"Only very rarely, if ever, does a language find itself spoken in a completely isolated environment, with no contact at all between its speakers and the speakers of other languages.  Far more typically, the speakers of any given language have day-to-day dealings with the speakers of at least one or two other languages, and possibly with a larger number than this.  Indeed, for the larger part of human existence, the normal situation was probably for everybody to routinely learn and use two or three or four different languages.  This is still what we find today over most of the planet : it is thought that between 70 and 80 percent of the earth's population are bilingual or multilingual.  In the Amazon rainforest, in New Guinea, in much of Africa, in large parts of the Indian subcontinent, multilingualism is still the norm, and the same was true of Australia and much of North America before the European settlements largely destroyed the indigenous cultures and languages.  The state of affairs that we may now think of as typical, with a single language being spoken with some uniformity over hundreds of miles, is a relatively recent development in human affairs, and it is not at all representative of what has been going on during the past few millenia."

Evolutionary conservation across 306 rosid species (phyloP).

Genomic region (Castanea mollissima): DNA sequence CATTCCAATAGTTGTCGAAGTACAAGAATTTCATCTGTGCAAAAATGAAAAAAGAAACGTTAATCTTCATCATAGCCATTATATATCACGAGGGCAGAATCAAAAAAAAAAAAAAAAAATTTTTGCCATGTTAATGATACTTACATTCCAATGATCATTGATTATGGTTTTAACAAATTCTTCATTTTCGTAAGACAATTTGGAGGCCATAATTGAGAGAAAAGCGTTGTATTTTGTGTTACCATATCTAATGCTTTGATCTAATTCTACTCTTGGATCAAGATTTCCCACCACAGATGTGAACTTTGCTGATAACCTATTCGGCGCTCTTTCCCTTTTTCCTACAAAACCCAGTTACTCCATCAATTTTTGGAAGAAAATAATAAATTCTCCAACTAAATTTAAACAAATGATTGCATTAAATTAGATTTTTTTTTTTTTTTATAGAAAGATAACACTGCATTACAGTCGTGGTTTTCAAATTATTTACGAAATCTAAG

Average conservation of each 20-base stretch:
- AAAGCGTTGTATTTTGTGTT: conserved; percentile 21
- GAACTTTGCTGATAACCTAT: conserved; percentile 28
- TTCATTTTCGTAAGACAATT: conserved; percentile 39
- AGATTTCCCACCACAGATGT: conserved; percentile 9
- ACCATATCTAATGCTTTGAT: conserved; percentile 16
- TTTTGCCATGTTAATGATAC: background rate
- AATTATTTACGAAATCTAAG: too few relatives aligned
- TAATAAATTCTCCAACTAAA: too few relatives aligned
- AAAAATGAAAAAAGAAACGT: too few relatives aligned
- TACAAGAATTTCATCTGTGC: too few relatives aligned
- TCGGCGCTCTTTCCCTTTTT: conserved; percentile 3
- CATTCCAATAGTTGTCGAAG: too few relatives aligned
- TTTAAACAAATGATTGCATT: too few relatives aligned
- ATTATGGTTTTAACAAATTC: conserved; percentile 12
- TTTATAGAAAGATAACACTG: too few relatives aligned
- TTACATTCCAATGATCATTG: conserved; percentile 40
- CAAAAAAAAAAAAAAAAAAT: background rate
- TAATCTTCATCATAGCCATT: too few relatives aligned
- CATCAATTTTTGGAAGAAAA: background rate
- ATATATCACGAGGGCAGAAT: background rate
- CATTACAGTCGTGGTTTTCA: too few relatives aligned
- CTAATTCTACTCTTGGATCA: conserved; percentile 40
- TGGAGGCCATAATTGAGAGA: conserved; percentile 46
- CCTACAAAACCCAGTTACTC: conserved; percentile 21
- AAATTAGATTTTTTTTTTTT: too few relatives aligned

On convergence towards similar structures in 'Sprachbund'

"In some cases, centuries of contact between languages can lead to a particularly striking result: several neighboring but unrelated languages can come to share a number of structural properties with one another, properties which they do not share with their closest genetic relatives elsewhere.  ...[In the case of the Balkans], various innovations appear to have diffused across language boundaries, into several quite distinct languages which can in no way be regarded as forming a dialect continuum."

"One of the most famous examples of grammatical borrowing is found in the Indian village of Kupwar.  Kupwar is located on the boundary between the Indo-Aryan languages of nothern India and the unrelated Dravidian languages of the south.  Three languages are spoken in Kupwar: Urdu and Marathi (both Indo-Aryan) and Kannada (Dravidian).  Everyone speaks all three languages and switches among them constantly depending on the context.  Now, as a rule, Indo-Aryan and Dravidian languages have very different sentence structures, and elsewhere in the Indian subcontinent this is true of these three languages. In Kupwar, however, things are different.  ...The three languages have influenced one another so strongly that they have come to have identical sentence structures, structures which are different from what is found in the Urdu, Marathi and Kannada spoken elsewhere.  Indeed, one might almost suggest that the people of Kupwar speak only a single language, but that they speak it with three different vocabularies - and that is exactly what some linguists have suggested."